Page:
It was acknowledged that there is growing political interest in the model, both within Scotland and across the UK. The Nuttall Review generated 28 recommendations that are currently being taken forward. HM Treasury has committed £50million per annum to incentivise uptake and recently consulted on the best way to use this funding. CDS is promoting the model directly to businesses and via the media and professional advisers. 83 professional practices (lawyers, accountants and bankers) have met with CDS over the last year – and two are now even considering the model themselves!

 We also learned that 73% of Scottish businesses are family owned and account for 50% of private sector employment. However, evidence shows that only 9% progress into third generation family ownership. So, what is happening when the family sells out? Answer: trade sale, management buy-out, employee ownership or insolvency. EO is one of the options – but suffers from being little known and understood. It was acknowledged that the number of businesses being sold has reduced due to the recession – which may lead to what some call the ‘succession time-bomb’. 

So, what more could we be doing to position EO as an effective option?

It was now time to reflect on the wider policy and business environment. Who better to kick off this discussion than respected economist, Jeremy Peat? He described two lenses through which we could look at the economy: GDP (output) and ‘economic well-being’. Jeremy felt that there are signs that economic well-being is becoming more important to the Scottish public: ‘There is a change in tone … and EO is part of this’.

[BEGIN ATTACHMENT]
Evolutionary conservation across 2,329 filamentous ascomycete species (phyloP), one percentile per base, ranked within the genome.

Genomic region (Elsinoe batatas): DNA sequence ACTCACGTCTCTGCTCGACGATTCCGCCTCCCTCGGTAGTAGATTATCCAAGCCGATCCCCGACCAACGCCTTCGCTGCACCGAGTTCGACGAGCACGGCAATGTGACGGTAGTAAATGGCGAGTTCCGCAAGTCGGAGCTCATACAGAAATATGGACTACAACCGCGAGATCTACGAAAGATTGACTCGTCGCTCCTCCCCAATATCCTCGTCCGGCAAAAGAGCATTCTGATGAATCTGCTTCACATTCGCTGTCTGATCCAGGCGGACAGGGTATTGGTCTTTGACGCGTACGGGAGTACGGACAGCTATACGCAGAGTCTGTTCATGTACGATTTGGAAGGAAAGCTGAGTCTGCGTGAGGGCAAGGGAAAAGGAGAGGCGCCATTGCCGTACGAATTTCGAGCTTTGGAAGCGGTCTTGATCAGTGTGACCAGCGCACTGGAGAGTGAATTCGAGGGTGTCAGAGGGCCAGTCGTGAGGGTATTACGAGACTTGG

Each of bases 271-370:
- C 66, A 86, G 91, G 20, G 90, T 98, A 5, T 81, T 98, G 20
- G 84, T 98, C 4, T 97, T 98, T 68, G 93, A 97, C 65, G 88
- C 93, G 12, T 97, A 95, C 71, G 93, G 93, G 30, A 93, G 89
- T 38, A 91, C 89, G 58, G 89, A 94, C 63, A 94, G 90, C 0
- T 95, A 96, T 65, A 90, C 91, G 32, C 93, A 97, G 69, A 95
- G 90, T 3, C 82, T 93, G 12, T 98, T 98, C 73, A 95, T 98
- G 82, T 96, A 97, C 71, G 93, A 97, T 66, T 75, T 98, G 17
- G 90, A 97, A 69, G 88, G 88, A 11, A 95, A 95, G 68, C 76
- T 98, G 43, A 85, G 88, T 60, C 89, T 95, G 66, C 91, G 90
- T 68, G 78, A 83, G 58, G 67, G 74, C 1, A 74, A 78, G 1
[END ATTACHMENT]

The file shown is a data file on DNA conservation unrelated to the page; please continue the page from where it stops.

Jeremy Peat OBE

Economist Jeremy Peat

In reflecting on finance, he worried that there is limited understanding of the model by banks resulting in a lack of mutual empathy. In his view, we need banks to take a longer term perspective, new forms of finance (eg patient, crowd) to be created and for equity investors to appreciate that longer term factors matter. On a positive note, Jeremy felt that this is starting to happen. Overall, he felt that more plurality of business models would be helpful in rebalancing the economy. A ‘let many flowers bloom’ approach.

Guests included representatives of the Institute of Directors, Confederation of British Industry and Royal Society for the encouragement of the Arts, Manufactures and Commerce, alongside members of SE’s regional and industry advisory boards. Some shared perceptions of what they had heard. Others focused on the process by which the model could be most effectively introduced to companies. 

Scottish Enterprise and Highlands & Islands Enterprise account managers were seen as crucial in this process. A focused approach was strongly recommended, enhanced by diagnostic tools and support from ambassadors.  An important message was that EO should be presented as one of the options – cautioning against a ‘one trick pony’ approach.

The rich and wide ranging discussion also explored the employees’ view and the role of unions. The model was shown to work well from all perspectives. In summing up, it was felt that the ‘quick buck era has gone’ and ‘people are increasingly questioning values and priorities’. Employee ownership is a model for ‘sustainable enterprise’ and, as such, has an important role to play.